This Week in New York Insider's Guide to Arts & Culture in New York City Since 2001

23Mar/14

WAITING FOR GODOT / NO MAN’S LAND

(photo by Joan Marcus)

Didi (Patrick Stewart) and Gogo (Ian McKellen) joke around while waiting for Godot in Samuel Beckett masterpiece (photo by Joan Marcus)

Cort Theatre
138 West 48th St. between Sixth & Seventh Aves.
Extended through March 30, $40 - $147
www.twoplaysinrep.com

For the past five months, British thespians Patrick Stewart and Ian McKellen have been having a blast in New York, as they perform two existential masterpieces in repertory on Broadway and travel all over the city in their bowler hats, posting fabulous pictures on their twitter sites. Sir Ian and Sir Pat are now entering the last week of two marvelous productions, Samuel Beckett’s Waiting for Godot and Harold Pinter’s No Man’s Land, running at the Cort Theatre through March 30. The two men, who have previously starred opposite each other as frenemies in the X-Men movies, first teamed up for Godot in London in 2009; they had such a good time, they decided to bring it to Broadway. It was director Sean Mathias’s idea to add Pinter’s 1975 drawing-room romp, and the two plays work extremely well together, like a pair of old friends enjoying each other’s company. In Waiting for Godot — the last word of which you will forever pronounce with the accent on the second syllable after seeing this show — McKellen is Estragon (Gogo) and Stewart is Vladimir (Didi), two homeless men who are expecting a man named Godot to arrive. In between Gogo’s concern for his boots and Didi’s frequent trips to relieve himself, the drifters engage in such surreal dialogue as E: “He should be here.” V: “He didn’t say for sure he’d come.” E: “And if he doesn’t come?” V: “We’ll come back tomorrow.” E: “And then the day after tomorrow.” V: “Possibly.” E: “And so on.” V: “The point is —” E: “Until he comes.” V: “You’re merciless.” E: “We came here yesterday.” V: “Ah no, there you’re mistaken.” E: “What did we do yesterday?” V: “What did we do yesterday?” E: “Yes.” V: “Why . . . Nothing is certain when you’re about.” Indeed, nothing is certain in the two-and-a-half-hour, two-act play, even when the pompous Pozzo (Shuler Hensley) arrives, led by his apparent human slave, Lucky (Billy Crudup). What’s it all about? That’s something that theatergoers and critics have been contemplating and arguing about for some fifty years, getting little help from Beckett himself. The beauty of Godot is that it is about everything and nothing, perhaps the most entertaining and perplexing Rorschach test ever conceived. It’s really about whatever you want it to be, including, very simply, exceptional theater.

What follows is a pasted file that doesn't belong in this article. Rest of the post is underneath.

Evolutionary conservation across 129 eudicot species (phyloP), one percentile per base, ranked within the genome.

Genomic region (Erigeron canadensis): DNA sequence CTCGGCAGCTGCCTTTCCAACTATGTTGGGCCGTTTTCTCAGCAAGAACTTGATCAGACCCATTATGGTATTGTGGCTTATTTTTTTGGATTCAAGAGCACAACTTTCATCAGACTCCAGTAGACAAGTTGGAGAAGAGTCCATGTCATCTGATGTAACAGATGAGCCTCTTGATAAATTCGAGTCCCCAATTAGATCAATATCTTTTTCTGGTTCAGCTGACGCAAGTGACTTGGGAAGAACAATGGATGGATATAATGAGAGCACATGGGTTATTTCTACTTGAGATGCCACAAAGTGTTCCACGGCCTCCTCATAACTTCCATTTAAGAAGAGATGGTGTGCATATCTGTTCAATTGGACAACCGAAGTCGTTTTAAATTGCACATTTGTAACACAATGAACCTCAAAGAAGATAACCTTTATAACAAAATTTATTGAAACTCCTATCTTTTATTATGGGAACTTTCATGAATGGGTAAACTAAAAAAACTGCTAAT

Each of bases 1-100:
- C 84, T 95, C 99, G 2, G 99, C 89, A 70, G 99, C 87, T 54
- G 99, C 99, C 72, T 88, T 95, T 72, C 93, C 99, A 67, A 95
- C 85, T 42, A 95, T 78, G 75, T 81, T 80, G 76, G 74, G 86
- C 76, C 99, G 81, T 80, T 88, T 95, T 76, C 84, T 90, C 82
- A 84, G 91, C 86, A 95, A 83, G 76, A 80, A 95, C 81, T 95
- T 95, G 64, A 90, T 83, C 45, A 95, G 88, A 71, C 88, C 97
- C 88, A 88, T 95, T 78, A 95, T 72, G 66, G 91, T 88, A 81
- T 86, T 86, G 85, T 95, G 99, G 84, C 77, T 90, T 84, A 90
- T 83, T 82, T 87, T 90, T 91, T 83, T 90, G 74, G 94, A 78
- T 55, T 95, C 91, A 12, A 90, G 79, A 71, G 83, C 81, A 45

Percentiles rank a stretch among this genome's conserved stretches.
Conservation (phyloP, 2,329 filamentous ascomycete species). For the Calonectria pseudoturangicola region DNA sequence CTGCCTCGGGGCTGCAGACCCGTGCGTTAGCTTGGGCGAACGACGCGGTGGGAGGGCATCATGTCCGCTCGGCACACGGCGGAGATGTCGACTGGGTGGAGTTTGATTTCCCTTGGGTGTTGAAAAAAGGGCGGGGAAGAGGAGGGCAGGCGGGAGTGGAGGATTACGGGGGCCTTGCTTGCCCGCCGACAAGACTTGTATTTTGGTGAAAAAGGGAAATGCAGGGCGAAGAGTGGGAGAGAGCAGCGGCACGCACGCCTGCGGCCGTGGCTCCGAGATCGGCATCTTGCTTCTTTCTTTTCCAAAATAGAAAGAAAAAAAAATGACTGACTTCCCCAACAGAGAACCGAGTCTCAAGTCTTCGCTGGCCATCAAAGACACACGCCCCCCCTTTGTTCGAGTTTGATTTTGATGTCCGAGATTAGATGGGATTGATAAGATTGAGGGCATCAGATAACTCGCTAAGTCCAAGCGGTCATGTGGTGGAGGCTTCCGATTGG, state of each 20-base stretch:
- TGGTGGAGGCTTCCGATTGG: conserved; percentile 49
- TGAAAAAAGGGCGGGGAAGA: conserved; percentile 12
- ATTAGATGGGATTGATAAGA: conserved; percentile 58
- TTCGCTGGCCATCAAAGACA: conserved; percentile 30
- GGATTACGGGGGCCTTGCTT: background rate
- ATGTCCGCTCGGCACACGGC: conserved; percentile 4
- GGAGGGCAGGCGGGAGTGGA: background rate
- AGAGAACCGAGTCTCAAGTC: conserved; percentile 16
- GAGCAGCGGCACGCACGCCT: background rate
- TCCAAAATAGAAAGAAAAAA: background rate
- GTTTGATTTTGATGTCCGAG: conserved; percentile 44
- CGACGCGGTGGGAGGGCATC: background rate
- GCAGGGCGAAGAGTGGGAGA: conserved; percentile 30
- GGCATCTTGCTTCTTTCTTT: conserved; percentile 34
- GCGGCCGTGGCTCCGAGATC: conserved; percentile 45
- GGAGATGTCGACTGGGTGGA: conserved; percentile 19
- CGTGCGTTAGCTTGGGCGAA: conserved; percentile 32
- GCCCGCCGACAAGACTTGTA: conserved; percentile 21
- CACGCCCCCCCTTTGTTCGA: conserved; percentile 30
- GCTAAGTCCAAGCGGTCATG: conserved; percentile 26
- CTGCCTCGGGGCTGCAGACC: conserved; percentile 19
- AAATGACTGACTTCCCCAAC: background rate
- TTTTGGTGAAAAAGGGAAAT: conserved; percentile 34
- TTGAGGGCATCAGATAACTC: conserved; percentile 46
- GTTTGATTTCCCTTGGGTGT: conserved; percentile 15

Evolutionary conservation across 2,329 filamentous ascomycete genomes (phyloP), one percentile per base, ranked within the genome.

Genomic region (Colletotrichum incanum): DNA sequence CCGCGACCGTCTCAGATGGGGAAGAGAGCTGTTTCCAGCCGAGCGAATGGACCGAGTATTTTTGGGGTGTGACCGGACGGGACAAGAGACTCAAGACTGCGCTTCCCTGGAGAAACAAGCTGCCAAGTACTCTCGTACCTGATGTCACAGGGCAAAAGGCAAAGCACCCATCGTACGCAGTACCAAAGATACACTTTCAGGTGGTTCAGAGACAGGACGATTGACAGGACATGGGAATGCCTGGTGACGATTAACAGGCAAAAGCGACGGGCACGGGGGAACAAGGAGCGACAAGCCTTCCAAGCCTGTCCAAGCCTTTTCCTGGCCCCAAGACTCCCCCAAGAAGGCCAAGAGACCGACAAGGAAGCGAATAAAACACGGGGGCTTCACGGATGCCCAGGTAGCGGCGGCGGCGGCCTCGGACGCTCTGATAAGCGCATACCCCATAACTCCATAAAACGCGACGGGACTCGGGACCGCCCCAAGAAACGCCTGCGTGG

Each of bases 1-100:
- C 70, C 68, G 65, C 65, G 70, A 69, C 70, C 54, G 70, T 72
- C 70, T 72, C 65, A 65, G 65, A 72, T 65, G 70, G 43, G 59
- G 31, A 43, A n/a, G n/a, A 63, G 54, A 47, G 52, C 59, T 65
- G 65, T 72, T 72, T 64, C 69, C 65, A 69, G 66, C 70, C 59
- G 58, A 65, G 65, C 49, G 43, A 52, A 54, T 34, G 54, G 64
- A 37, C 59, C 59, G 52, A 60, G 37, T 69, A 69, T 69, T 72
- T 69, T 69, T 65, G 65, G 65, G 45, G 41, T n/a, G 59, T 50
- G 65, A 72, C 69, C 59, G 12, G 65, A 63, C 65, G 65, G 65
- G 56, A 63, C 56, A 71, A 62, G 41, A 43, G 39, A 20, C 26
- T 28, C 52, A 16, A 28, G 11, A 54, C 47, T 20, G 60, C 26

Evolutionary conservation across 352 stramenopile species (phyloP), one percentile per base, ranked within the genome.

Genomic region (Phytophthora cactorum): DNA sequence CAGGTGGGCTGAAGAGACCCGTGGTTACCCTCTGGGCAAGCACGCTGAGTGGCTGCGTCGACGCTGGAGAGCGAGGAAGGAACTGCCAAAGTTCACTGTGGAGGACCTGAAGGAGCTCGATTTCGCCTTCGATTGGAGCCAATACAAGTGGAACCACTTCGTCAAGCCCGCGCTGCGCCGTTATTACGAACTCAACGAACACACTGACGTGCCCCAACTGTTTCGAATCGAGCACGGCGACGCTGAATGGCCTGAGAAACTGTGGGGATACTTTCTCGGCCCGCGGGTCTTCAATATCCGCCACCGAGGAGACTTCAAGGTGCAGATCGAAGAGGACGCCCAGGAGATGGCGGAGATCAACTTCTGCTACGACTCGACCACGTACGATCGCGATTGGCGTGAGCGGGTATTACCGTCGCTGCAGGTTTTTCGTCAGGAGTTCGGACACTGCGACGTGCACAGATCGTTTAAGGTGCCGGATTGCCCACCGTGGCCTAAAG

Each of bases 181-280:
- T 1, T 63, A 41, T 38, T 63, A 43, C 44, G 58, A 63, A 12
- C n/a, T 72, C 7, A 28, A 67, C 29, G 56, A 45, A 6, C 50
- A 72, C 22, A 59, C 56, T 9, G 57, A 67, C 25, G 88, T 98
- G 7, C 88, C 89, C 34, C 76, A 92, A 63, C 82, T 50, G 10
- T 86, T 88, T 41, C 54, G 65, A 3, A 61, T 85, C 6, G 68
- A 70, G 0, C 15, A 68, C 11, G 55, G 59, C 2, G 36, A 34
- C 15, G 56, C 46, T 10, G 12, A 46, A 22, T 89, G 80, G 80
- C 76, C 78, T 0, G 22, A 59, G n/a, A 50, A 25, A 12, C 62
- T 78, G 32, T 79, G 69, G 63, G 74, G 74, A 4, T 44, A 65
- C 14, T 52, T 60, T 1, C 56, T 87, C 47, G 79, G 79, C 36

(photo by Joan Marcus)

Spooner (Ian McKellen) and Hirst (Patrick Stewart) rehash the past in Harold Pinter classic (photo by Joan Marcus)

Much is left up to the audience to figure out in the absurdist black comedy No Man’s Land as well. After meeting in a pub, the wealthy, impeccably dressed Hirst (Stewart, wearing a wonderful pair of bright blue socks and a fashionable toupee) brings home the somewhat less erudite but scholarly Spooner (McKellen) for further conversation and top-shelf liquor. The two men discuss life and love, aging and infidelity, poetry and memory, occasionally joined by Foster (Crudup) and Briggs (Hensley), who may or may not be Hirst’s sons or servants. (The four characters are named after great cricketers — not that that lends insight into who they are or what they actually represent, other than that Pinter is playing yet more games with his story.) Stewart and McKellen, in roles originated by a pair of other sirs, Ralph Richardson and John Gielgud, respectively, are utterly delightful as the two gents. Are they old college friends? Romantic competitors? Two halves of the same person? As in Waiting for Godot, the significantly more acerbic No Man’s Land is open for vast interpretation as well, although it provides far more clues. Both plays are splendidly directed by Mathias (Bent), who honors the spirit of each play without getting overly fancy or dramatic, and feature exemplary sets and costumes designed by Stephen Brimson Lewis that evoke heaven, hell, and the way station in between. Over the past dozen years or so, McKellen (King Lear, Dance of Death) and Stewart (A Christmas Carol, Macbeth) have appeared on the New York stage separately, but there’s nothing quite like seeing them together on Broadway, in a pair of stellar productions that allow them to have just as much fun as the audience.

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